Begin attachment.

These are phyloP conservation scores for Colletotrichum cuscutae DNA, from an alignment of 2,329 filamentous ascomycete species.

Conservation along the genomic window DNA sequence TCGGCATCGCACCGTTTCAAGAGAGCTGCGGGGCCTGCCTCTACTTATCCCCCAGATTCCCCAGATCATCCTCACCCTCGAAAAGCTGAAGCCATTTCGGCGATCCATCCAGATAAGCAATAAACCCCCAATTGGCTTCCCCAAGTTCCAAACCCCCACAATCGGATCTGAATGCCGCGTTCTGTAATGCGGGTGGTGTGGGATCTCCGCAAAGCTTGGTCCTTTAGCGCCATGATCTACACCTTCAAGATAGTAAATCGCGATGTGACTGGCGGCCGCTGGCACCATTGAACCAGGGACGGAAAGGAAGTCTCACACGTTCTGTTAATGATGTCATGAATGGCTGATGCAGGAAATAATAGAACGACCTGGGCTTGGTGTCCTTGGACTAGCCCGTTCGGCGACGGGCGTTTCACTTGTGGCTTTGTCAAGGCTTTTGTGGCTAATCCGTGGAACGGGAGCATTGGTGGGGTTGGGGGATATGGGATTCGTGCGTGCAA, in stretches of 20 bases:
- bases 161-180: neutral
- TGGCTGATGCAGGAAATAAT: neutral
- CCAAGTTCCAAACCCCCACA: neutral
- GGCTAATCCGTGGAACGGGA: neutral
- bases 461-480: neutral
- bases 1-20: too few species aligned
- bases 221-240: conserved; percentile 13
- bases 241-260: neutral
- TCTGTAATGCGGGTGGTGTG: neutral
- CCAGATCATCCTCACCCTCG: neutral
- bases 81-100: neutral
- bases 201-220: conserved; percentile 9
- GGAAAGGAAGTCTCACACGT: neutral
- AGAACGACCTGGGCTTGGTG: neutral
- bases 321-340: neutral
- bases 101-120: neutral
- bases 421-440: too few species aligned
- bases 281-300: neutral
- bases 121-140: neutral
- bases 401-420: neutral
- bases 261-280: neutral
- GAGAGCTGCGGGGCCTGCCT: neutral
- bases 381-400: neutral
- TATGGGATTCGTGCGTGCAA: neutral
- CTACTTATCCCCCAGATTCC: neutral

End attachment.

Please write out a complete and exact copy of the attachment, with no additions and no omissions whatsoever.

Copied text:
These are phyloP conservation scores for Colletotrichum cuscutae DNA, from an alignment of 2,329 filamentous ascomycete species.

Conservation along the genomic window DNA sequence TCGGCATCGCACCGTTTCAAGAGAGCTGCGGGGCCTGCCTCTACTTATCCCCCAGATTCCCCAGATCATCCTCACCCTCGAAAAGCTGAAGCCATTTCGGCGATCCATCCAGATAAGCAATAAACCCCCAATTGGCTTCCCCAAGTTCCAAACCCCCACAATCGGATCTGAATGCCGCGTTCTGTAATGCGGGTGGTGTGGGATCTCCGCAAAGCTTGGTCCTTTAGCGCCATGATCTACACCTTCAAGATAGTAAATCGCGATGTGACTGGCGGCCGCTGGCACCATTGAACCAGGGACGGAAAGGAAGTCTCACACGTTCTGTTAATGATGTCATGAATGGCTGATGCAGGAAATAATAGAACGACCTGGGCTTGGTGTCCTTGGACTAGCCCGTTCGGCGACGGGCGTTTCACTTGTGGCTTTGTCAAGGCTTTTGTGGCTAATCCGTGGAACGGGAGCATTGGTGGGGTTGGGGGATATGGGATTCGTGCGTGCAA, in stretches of 20 bases:
- bases 161-180: neutral
- TGGCTGATGCAGGAAATAAT: neutral
- CCAAGTTCCAAACCCCCACA: neutral
- GGCTAATCCGTGGAACGGGA: neutral
- bases 461-480: neutral
- bases 1-20: too few species aligned
- bases 221-240: conserved; percentile 13
- bases 241-260: neutral
- TCTGTAATGCGGGTGGTGTG: neutral
- CCAGATCATCCTCACCCTCG: neutral
- bases 81-100: neutral
- bases 201-220: conserved; percentile 9
- GGAAAGGAAGTCTCACACGT: neutral
- AGAACGACCTGGGCTTGGTG: neutral
- bases 321-340: neutral
- bases 101-120: neutral
- bases 421-440: too few species aligned
- bases 281-300: neutral
- bases 121-140: neutral
- bases 401-420: neutral
- bases 261-280: neutral
- GAGAGCTGCGGGGCCTGCCT: neutral
- bases 381-400: neutral
- TATGGGATTCGTGCGTGCAA: neutral
- CTACTTATCCCCCAGATTCC: neutral